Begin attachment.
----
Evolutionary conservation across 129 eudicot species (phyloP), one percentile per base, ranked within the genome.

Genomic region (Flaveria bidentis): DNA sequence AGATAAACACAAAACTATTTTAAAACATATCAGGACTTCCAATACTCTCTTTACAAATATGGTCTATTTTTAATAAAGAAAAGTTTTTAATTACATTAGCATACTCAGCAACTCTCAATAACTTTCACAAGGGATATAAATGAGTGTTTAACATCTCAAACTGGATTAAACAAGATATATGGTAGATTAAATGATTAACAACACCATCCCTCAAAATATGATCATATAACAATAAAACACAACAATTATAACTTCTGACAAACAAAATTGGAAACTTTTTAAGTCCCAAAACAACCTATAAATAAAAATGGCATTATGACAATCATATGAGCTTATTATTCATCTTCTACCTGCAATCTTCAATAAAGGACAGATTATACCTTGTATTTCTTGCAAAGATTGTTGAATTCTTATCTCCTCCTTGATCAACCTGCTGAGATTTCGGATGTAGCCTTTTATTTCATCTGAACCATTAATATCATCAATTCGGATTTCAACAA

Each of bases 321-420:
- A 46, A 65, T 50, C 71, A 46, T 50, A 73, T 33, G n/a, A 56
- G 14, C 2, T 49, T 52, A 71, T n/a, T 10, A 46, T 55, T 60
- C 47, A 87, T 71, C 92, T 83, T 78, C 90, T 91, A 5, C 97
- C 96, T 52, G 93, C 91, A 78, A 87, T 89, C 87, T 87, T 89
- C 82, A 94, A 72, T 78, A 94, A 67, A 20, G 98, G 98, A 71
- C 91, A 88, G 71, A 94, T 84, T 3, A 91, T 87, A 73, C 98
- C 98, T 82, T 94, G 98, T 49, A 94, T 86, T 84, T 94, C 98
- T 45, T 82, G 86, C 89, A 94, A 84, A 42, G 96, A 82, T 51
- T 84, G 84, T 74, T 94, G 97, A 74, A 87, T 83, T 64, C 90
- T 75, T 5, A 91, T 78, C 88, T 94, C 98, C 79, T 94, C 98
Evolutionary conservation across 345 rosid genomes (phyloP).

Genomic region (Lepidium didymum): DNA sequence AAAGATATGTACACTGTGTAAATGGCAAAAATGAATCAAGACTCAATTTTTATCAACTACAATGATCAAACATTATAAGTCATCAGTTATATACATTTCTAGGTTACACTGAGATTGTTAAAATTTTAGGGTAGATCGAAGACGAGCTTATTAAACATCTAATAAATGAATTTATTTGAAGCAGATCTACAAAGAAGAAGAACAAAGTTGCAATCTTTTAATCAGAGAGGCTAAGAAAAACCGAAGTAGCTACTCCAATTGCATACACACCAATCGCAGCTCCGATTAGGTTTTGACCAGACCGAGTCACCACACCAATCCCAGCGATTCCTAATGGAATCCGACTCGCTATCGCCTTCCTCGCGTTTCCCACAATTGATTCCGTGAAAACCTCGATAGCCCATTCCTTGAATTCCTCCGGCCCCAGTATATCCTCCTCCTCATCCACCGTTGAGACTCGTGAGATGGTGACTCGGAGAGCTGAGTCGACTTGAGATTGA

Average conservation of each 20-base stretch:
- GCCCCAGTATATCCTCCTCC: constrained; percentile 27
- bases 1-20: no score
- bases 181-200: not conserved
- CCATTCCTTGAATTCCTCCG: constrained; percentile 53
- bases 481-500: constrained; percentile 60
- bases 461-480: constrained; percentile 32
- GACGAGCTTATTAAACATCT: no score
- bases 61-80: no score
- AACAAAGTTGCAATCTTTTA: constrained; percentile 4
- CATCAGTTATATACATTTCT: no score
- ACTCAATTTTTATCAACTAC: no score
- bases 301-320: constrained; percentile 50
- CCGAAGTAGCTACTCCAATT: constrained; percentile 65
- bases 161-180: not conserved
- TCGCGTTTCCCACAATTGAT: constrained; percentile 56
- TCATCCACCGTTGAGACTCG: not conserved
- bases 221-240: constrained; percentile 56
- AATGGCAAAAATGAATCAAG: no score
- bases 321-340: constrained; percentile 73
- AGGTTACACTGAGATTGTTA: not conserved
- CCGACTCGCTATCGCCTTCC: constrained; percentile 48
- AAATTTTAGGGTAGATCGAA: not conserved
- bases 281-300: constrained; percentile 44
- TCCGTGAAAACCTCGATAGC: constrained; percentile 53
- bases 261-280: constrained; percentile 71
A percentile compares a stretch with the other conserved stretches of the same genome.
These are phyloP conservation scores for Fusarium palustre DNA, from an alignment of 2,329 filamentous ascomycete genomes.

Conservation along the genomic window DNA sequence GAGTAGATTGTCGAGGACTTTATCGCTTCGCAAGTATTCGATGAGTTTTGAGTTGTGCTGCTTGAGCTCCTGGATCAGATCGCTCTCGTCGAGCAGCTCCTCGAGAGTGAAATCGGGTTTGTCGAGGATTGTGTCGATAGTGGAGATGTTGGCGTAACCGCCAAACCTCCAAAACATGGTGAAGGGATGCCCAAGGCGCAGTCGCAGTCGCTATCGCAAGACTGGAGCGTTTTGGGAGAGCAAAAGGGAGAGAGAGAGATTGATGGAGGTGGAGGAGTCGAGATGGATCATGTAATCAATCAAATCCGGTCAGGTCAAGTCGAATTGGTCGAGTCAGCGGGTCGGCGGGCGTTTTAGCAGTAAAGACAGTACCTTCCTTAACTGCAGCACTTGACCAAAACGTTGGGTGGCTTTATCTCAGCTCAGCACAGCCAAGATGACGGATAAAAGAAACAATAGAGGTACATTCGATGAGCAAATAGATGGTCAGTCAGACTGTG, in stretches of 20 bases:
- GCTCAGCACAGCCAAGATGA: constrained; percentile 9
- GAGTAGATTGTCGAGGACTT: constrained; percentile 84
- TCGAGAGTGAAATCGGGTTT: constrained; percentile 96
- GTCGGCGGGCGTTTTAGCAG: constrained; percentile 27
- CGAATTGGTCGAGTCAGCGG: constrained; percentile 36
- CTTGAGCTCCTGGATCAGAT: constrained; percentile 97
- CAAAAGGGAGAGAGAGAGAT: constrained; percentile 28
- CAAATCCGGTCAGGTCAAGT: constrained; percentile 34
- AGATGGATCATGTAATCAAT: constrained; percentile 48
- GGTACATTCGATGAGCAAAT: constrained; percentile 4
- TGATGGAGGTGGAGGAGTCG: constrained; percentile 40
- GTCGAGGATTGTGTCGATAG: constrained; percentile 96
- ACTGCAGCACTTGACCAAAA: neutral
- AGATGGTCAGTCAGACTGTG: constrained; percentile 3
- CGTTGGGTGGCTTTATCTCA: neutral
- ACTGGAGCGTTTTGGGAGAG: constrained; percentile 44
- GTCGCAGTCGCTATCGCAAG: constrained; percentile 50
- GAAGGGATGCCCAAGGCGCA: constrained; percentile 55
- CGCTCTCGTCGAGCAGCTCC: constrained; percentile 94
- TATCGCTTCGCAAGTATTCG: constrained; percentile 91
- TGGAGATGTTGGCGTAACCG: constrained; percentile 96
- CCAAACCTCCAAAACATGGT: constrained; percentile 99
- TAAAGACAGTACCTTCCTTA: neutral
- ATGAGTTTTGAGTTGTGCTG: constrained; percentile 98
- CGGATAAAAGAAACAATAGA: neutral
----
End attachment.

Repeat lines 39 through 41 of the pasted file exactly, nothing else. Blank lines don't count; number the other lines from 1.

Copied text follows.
- bases 281-300: constrained; percentile 44
- TCCGTGAAAACCTCGATAGC: constrained; percentile 53
- bases 261-280: constrained; percentile 71